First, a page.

Tag Archives: Pixar

Incredibles Animated Sequel

incredibles_2Dis­ney CEO Bob Iger con­firmed to the Dis­ney share­holder meet­ing that Pixar is actively work­ing on a sequel to their 2004 hit film The Incred­i­bles. While very lit­tle other infor­ma­tion was released, Iger did state the orig­i­nal direc­tor Brad Bird was work­ing on the script for The Incred­i­bles 2. Iger also men­tioned the stu­dio is in work on a sec­ond sequel to Cars, Cars 3.

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Good Dinosaur Woes Continue at Pixar

dinosaur1Pixar’s mis­for­tune asso­ci­ated with the ill-fated ani­mated film The Good Dinosaur seem to be con­tin­u­ing. A short two months after announc­ing that the fea­ture would be held back a year– and only three since chang­ing up the films direc­tor– Pixar is lay­ing off 50–60 artists asso­ci­ated with the film at its Emeryville, Calif., headquarters.

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PIXAR Shutters Canadian Studio

Pixar-CanadaThree short years after open­ing it’s first satel­lite stu­dio in Van­cou­ver, Pixar announced that the stu­dio is to be shut down. The stu­dio was located in the Gas­town area of Van­cou­ver, which has seen a recent boon in ani­ma­tion shops that have recently moved to the Cana­dian town. “A deci­sion was made to refo­cus oper­a­tions and resources under the one roof,” said Dis­ney spokesper­son Barb Math­e­son from Toronto. Dis­ney is the par­ent com­pany of Pixar. Approx­i­mately 100 artists and employ­ees are now unem­ployed by this unex­pected news.

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Pixar Looking Dry in 2014

dinosaur1For the first time since 2005, Pixar will not have a fea­ture film release in a cal­en­dar year. Dis­ney has just announced that the trou­bled pro­duc­tion The Good Dinosaur has been pushed back to a 2015 release date, leapfrog­ging over Inside Out. This is the sec­ond release date roll back for the film, orig­i­nally intended for this hol­i­day sea­son. Disney’s Frozen took that slot.

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Cartoon for the Day: One Man Band

One Man Band

One Man Band

While it was eight years ago today that PIXAR released One Man Band, it almost another half year for any­one to see it. Well, any­one that wasn’t in France at Annecy, at least. DO you remem­ber what film this was ulti­mately paired with for it’s the­atri­cal release?

Like most PIXAR shorts, the story was short… and the char­ac­ters sweet. Two street per­form­ers com­pete for a small child’s last coin.

Release date reflects first show­ing at the 29th Annecy Inter­na­tional Ani­mated Film Fes­ti­val in Annecy, France. Gen­eral release was attached to PIXAR Films Cars on June 9, 2006.

Vio­lin­ists who “por­trayed” the char­ac­ters are Clay­ton Haslop (“Tre­ble”) and Mark Robert­son (“Tippy”). The score was recorded at the Para­mount Scor­ing Stage uti­lized a 38-piece orches­tra as well as the two soloists.

Brave wins Golden Globe for Best Animated Feature

Golden Globe

Golden Globe

The highest-grossing ani­mated film of 2012 won the Golden Globe Award for Best Ani­mated Fea­ture Film on Sun­day night.

Brave, co-produced by Pixar Ani­ma­tion Stu­dios and Walt Dis­ney Pic­tures, made $237.2 mil­lion in North Amer­ica alone to have the seventh-highest gross of any movie — ani­mated or oth­er­wise — released last year.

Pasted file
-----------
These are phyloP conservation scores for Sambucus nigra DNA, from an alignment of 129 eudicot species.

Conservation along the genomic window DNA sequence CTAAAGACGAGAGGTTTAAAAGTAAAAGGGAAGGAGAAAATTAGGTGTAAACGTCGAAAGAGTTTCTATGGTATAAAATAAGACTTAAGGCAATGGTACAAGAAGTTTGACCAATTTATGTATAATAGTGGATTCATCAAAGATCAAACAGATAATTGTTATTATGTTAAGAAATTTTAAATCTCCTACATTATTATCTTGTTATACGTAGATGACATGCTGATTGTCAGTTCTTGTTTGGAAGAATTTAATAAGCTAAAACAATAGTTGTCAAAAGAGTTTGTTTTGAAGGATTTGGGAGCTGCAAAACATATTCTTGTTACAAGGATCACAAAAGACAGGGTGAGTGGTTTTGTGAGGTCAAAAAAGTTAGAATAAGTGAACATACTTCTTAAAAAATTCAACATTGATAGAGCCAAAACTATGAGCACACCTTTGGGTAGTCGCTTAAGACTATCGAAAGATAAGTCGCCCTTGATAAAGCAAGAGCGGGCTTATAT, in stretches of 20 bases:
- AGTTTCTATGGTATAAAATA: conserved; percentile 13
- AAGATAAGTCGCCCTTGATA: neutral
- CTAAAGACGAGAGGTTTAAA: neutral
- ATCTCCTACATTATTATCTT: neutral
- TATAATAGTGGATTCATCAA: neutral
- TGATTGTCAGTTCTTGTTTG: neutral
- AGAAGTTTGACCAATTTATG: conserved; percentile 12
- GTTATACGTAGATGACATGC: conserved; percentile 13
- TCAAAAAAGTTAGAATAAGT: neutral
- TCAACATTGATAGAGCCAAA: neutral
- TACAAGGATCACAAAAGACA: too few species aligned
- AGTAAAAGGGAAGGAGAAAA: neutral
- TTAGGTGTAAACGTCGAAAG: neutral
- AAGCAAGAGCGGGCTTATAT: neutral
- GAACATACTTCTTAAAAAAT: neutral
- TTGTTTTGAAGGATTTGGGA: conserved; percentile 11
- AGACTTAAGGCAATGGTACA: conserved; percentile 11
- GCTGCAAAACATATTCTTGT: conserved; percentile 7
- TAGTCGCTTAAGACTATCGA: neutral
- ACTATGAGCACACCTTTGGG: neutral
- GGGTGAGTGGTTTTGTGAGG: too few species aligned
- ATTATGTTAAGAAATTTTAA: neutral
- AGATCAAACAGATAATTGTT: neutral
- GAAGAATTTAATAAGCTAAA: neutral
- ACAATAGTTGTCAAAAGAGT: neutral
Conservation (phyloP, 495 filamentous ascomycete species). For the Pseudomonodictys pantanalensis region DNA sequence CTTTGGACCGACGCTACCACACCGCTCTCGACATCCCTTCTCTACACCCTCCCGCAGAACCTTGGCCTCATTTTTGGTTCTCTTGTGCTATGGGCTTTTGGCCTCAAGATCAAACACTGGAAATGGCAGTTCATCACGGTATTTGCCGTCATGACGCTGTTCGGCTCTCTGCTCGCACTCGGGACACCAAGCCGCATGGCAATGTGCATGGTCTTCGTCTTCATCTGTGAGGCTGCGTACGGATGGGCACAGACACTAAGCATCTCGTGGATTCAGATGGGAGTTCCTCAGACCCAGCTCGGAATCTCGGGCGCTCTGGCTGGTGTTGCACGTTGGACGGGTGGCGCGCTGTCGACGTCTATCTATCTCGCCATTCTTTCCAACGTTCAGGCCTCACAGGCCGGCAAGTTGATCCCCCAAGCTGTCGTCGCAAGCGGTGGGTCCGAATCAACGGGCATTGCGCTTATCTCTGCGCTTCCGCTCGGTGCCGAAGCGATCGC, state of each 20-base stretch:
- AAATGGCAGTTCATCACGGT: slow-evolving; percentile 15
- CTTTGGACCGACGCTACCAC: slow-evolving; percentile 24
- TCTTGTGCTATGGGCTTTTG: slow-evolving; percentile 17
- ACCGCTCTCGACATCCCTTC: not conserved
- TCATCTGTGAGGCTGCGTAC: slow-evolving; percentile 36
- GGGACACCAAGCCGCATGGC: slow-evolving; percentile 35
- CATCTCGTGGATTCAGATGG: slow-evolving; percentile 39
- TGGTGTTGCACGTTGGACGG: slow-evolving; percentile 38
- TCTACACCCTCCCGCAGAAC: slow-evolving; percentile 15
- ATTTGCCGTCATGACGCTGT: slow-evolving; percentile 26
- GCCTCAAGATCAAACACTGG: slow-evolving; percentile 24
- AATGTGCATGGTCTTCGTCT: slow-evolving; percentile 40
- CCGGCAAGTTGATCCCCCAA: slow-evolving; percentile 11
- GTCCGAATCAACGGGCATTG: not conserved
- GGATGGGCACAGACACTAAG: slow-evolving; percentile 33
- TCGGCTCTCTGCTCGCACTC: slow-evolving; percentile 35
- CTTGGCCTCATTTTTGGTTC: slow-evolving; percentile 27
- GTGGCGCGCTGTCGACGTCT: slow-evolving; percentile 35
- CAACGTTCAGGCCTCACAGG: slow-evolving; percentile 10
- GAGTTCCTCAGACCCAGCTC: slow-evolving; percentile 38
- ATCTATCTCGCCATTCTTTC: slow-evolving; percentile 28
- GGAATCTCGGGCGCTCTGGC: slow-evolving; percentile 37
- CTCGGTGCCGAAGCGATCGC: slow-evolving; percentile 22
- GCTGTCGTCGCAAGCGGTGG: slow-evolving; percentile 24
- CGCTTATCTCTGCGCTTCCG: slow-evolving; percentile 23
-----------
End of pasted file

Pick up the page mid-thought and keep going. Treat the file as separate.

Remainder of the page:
It won out in the cat­e­gory over fel­low Dis­ney releases Franken­wee­nie (Walt Dis­ney Pic­tures) and Wreck-It Ralph (Walt Dis­ney Pictures/Walt Dis­ney Ani­ma­tion Stu­dios; Walt Dis­ney Pic­tures), as well as nom­i­nees Hotel Tran­syl­va­nia (Colum­bia Pictures/Sony Pic­tures Ani­ma­tion and Rise of the Guardians (Dream­Works Ani­ma­tion LLC).

Brave direc­tor Mark Andrews received the Golden Globe from come­dian Sacha Baron Cohen, who feigned drunk­en­ness onstage.

Holy cow! Being brave is about being true to your­self and allow­ing your loved ones the same free­dom,” said Andrews.

The Golden Globes are pre­sented by the Hol­ly­wood For­eign Press Asso­ci­a­tion. Sunday’s awards cer­e­mony aired live on NBC.

3 Animated Features up For British Academy Awards

British Academy of Film and Television Arts (BAFTA)

British Acad­emy of Film and Tele­vi­sion Arts (BAFTA)

Brave,” “Franken­wee­nie” and “Para­Nor­man” are the three nom­i­nees announced Wednes­day in the Ani­mated Film cat­e­gory of the EE British Acad­emy Film Awards, also known as the BAFTAs.

Mark Andrews and Brenda Chap­man were sin­gled out for recog­ni­tion for Brave. Direc­tor Tim Bur­ton was named in con­nec­tion with Franken­wee­nie, while Sam Fell and Chris But­ler were cited for Para­Nor­man.

In the cat­e­gory “Out­stand­ing Debut By a British Writer, Direc­tor or Pro­ducer,” direc­tor James Bobin is nom­i­nated for his role in Disney’s partly ani­mated The Mup­pets.

For Short Ani­ma­tion, the nom­i­nees are Here to Fall (Kris Kelly and Eve­lyn McGrath), I’m Fine Thanks (Eamonn O’Neill) and The Mak­ing of Long­bird (Will Ander­son and Ainslie Henderson).

The British Acad­emy Film Awards are sim­i­lar to the Oscars in the United States.

Lin­coln received 10 nom­i­na­tions, the most of any film. Lin­coln is nom­i­nated for Best Film, Adapted Screen­play, Orig­i­nal Music, Cin­e­matog­ra­phy, Pro­duc­tion Design, Cos­tume Design and Make Up & Hair. Daniel Day-Lewis is nom­i­nated for Lead­ing Actor, Tommy Lee Jones is nom­i­nated for Sup­port­ing Actor, and Sally Field is nom­i­nated for Sup­port­ing Actress.

The EE British Acad­emy Film Awards take place Sun­day, Feb­ru­ary 10 at the Royal Opera House, Covent Gar­den, Lon­don. The cer­e­mony will be hosted by Stephen Fry and will be broad­cast exclu­sively on BBC One and BBC One HD, pre­ceded by a red car­pet show on BBC Three. The cer­e­mony is also broad­cast in all major ter­ri­to­ries around the world.

The awards are pre­sented by the British Acad­emy of Film and Tele­vi­sion Arts (BAFTA), an inde­pen­dent char­ity that sup­ports, devel­ops and pro­motes the art forms of the mov­ing image by iden­ti­fy­ing and reward­ing excel­lence, inspir­ing prac­ti­tion­ers and ben­e­fit­ing the public.